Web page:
Sunday, April 5, 2009

Jesus, Son of David

by John D Ramsey

Jesus began his public ministry in his home town of Nazareth. In the synagogue he read from Isaiah 61, saying,

1)Spirit of the LORD is upon me,
2)because of which he anointed me to announce good news to the poor;
3)he has sent me to heal the ones being broken in heart;
4)to proclaim to captives a release,
5)and to blind recovery of sight;
6)to send a release to the ones being devastated;
7)to proclaim the acceptable year of the LORD.
Luke 4:18-19 (Apostolic Bible Polyglot)

When we read from Isaiah ourselves, there are slight differences in the Septuagint, but major differences in modern English translations from the Masoretic Text.

1)Spirit of the LORD is upon me,
2)because he anointed me to announce good news to the poor.
3)He has sent me to heal the ones being broken in the heart;
4)to proclaim a release to captives,
5)and recovery of sight to the blind;
7)to call the acceptable year of the LORD,
8)and day of recompense,
9)to comfort all the ones mourning.
Isaiah 61:1-2 (Apostolic Bible Polyglot)

1)The Spirit of the LORD GOD is upon me,
2)Because the LORD has anointed me to bring good news to the afflicted;
3)He has sent me to bind up the brokenhearted;
4)To proclaim liberty to captives
6)And freedom to prisoners;
7)To proclaim the favorable year of the LORD
8)And the day of vengeance of Our God;
9)To comfort all who mourn.
Isaiah 61:1-2 (NASB)

In both Luke 4, and Isaiah 61 from the Septuagint, Jesus declares a recovery of sight to the blind. Not so surprisingly, this is absent from the more modern Masoretic Hebrew text, and consequently, yet sadly, missing from English Translations of the Bible. Apparently, the text from which Jesus read, and Luke recorded in Luke 4, was more complete than the Septuagint in the Apostolic Bible Polyglot and the Masoretic Hebrew from which the New American Standard derives. Jesus’ quotation of Isaiah contains both the phrase “to blind recovery of sight,” which the Septuagint includes and “freedom for prisoners” or “release to the ones being devastated,” which are found their respective forms in the Hebrew and Greek.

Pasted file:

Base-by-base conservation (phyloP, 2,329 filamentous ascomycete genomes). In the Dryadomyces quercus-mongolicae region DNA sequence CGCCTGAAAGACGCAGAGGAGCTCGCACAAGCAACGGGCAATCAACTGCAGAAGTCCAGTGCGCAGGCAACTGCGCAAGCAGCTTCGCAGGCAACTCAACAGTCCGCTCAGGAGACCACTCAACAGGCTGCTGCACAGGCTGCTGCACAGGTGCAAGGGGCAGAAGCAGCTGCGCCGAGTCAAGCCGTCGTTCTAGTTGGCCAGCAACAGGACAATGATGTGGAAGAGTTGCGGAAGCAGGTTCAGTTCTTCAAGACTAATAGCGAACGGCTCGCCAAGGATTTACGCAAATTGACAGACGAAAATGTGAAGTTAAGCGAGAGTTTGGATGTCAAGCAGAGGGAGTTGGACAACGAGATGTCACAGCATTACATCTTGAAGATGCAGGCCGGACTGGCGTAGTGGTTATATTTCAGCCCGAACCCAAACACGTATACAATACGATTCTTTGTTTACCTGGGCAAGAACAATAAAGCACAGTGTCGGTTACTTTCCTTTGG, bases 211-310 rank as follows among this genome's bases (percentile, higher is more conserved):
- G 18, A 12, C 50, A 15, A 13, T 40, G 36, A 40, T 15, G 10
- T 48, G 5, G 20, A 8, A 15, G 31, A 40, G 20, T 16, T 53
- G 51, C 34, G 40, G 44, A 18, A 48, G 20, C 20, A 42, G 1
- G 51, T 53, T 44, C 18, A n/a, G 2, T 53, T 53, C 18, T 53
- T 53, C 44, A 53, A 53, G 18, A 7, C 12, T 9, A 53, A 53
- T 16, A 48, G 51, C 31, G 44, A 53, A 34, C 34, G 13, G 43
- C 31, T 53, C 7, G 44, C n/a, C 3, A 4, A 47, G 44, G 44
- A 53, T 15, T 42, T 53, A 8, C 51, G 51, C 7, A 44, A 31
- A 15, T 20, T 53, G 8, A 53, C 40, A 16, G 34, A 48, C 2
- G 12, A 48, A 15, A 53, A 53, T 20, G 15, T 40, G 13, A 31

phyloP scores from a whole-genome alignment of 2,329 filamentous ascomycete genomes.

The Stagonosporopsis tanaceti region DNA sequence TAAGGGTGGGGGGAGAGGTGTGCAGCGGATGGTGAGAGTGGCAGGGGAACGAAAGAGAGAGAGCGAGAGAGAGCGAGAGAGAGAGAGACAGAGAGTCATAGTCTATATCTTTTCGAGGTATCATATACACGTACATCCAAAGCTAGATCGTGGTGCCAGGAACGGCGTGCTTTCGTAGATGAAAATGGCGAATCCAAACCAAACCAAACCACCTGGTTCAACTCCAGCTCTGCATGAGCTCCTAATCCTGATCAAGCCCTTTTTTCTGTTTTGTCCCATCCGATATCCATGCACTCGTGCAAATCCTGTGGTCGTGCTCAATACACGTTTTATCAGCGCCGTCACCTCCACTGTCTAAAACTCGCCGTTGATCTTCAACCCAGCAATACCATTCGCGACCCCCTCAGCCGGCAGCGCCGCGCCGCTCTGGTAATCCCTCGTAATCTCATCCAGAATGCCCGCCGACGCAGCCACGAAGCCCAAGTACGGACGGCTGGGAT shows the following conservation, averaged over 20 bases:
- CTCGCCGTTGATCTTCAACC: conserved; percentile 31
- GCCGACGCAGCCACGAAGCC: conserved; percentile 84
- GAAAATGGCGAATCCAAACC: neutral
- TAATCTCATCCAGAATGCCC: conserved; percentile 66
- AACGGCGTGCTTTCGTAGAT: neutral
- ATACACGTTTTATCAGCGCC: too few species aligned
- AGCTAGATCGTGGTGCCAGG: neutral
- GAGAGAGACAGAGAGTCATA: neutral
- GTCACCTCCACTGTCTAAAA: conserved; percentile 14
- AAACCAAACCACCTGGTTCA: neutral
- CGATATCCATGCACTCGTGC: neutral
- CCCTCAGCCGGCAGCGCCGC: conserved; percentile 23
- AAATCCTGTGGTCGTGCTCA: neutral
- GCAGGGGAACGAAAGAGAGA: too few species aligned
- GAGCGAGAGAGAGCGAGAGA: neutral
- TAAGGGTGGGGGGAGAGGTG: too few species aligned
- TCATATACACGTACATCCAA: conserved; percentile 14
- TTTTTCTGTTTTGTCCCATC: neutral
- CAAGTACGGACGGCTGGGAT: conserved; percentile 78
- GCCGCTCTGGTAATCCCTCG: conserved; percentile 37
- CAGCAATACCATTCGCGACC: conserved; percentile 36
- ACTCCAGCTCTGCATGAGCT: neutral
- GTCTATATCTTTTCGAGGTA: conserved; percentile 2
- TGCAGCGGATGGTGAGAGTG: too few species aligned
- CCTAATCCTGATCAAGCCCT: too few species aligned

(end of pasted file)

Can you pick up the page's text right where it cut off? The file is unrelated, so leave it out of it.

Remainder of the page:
The scroll from which Jesus read, validates both the Hebrew and Greek renditions of Isaiah 61:1-2 inclusively! This example illustrates why the Christian Bible student must incorporate the Septuagint in any serious study of the Old Testament.

In the Old Testament, blind recovering sight was a promise associated with Messiah. Elisha saw the Shunammite woman’s son raised from the dead, but he never witnessed a blind man receiving his sight. Among the miracles of the Old Testament, recovery of sight is absent. Nevertheless, Isaiah the prophet promised sight for the blind as did the psalmist in Psalm 146:8. From the psalmist’s perspective, sight for the blind may have been metaphorical. Indeed, in Mark 8, Jesus rebuked the Jews saying, “Having eyes, do you not see?” Mark follows this with an account of Jesus healing a blind man in Bethsaida. Jesus used physical blindness as a metaphor for spiritual darkness.

Each of the four Gospels record accounts of Jesus healing the blind:
• Matthew 9:27-31
• Matthew 12:22-23
• Mathew 15:30
• Matthew 20:29-34*
• Matthew 21:14*
• Mark 8:22-26
• Mark 10:46-52*
• Luke 7:21
• Luke 18:35-43*
• John 9:1-41